19th Century
Rapid advancements due to discoveries of
microorganisms, anesthesia, and
Infection control developed once
microorganisms were associated with
Formal training for nurses began
Women became active participants in
health care
Average life span 40-60 years
20th Century
Increased knowledge about the role of blood in
the body
ABO blood groups discovered
Found out how white blood cells protect against
New medications were developed
Insulin discovered and used to treat diabetes
Antibiotics developed to fight infections
Vaccines were developed
New machines developed
Kidney Dialysis Machine
Heart Lung Machine
Surgical and diagnostic techniques developed to cure
once fatal conditions
Adopted from BCATC
20th Century (continued)
Organ Transplants
Test tube babies
Implanted first artificial heart
Health Care Plans developed to help pay
the cost of care
Medicare and Medicaid marked the entry of
the federal government into the health
care arena
HMOs provided an alternative to private
Hospice organized
Adopted from BCATC
21st Century
The first totally implantable artificial heart
was placed in a patient in Louisville, Ky. In
The threat of bioterrorism lead to smallpox
vaccination of the military and first
responders in 2002
The Netherlands became the first country
in the world to legalize euthanasia in 2002
The Human Genome Project to identify all
of the approximately 20,000 to 25,000
genes in the human
Adopted from BCATC
21st Century
Stem cells were used in the treatments of disease
early in the 2000’s and lead to increased research
in the treatment of cancer and other diseases
President George W. Bush approved federal
funding for research using only existing lines of
embryonic stem cells in 2001
Advanced Cell Technology announced it cloned a
human embryo in 2001 but the embryo did not
The U.S. FDA approved the use of the abortion pill
RU-486 IN 200
Adopted from BCATC
21st Century
The standards for Privacy of Individually
Identifiable Health Information, required
under the Health Insurance Portability and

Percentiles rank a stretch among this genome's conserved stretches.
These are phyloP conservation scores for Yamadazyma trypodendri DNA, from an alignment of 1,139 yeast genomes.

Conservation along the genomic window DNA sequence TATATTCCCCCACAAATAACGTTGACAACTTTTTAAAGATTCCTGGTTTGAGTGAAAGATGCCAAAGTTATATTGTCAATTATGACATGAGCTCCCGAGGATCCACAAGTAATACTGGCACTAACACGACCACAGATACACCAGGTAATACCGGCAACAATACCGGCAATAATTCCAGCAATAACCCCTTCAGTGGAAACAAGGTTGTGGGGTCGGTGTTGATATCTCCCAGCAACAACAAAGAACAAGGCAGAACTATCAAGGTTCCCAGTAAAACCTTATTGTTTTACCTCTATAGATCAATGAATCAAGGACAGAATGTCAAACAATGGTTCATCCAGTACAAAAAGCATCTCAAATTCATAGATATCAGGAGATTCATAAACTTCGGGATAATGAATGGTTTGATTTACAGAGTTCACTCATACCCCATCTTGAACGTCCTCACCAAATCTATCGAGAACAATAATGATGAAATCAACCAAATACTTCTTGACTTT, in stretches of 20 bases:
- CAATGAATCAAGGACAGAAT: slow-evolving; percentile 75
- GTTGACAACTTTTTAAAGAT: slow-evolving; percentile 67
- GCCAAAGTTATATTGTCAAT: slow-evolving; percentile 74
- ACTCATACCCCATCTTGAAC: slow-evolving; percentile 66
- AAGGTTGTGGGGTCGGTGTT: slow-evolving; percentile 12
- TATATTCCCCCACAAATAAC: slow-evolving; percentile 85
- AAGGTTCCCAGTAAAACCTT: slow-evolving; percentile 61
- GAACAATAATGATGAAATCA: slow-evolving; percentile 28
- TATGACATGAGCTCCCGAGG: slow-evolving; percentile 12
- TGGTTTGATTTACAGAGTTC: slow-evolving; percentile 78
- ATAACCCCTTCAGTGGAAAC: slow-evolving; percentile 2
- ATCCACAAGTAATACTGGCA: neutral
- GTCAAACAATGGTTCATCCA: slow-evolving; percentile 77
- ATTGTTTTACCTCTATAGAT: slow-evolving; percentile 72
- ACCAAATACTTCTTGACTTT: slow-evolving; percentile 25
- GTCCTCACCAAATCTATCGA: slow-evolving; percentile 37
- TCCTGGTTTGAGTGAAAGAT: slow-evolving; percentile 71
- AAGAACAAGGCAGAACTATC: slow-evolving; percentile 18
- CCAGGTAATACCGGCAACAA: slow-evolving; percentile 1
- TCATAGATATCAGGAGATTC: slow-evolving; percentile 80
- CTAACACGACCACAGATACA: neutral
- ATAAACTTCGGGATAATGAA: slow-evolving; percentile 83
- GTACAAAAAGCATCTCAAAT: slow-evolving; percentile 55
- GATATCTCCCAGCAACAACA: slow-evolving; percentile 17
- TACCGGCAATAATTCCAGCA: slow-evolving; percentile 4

Accountability Act (HIPPA) of 1996, went
into effect in 2003
The Medicare Prescription Drug
Improvement and Modernization Act was
passed in 2003
Vaccinations for cervical cancer and herpes
zoster (shingles) in 2006
Adopted from BCATC
Potential for 21st Century
Cures for AIDS, cancer, and heart
 Genetic manipulation to prevent
inherited disease
 Nerves in the brain and spinal cord
are regenerated to prevent paralysis
 Antibiotics are developed that do not
allow pathogens to develop resistance
 Average life span 90-100 years
Adopted from BCATC
(460 – 377 BC)
Greek physician known as the “Father
of Medicine
 Authored code of conduct for doctors
known as the “Hippocratic Oath” that
is the basis of medical practice today
 Believed illness was not caused
by evil spirits and stressed
importance of good diet, fresh
air, cleanliness, and exercise
Adopted from BCATC
Anton van Leeuwenhoek
Invented the microscope lens
that allowed visualization of
 Scraped his teeth
and observed the
bacteria that
causes tooth
Adopted from BCATC
Benjamin Franklin
Invented bifocals
Found that colds could
be passed from person
to person
Adopted from BCATC
Ephraim McDowell (1771 -1 1830)
Surgeon from Danville, Ky.
 Performed the first ovariotomy (surgical removal of the ovary) - to
remove a 22 pound tumor
Adopted from BCATC
Edward Jenner
Developed a vaccination for smallpox
in 1796
Adopted from BCATC
Rene Laennec
Invented the stethoscope in 1819
First stethoscope was made of wood
Adopted from BCATC
Elizabeth Blackwell
First female physician in the United
States in 1849
Florence Nightingale (1820-1910)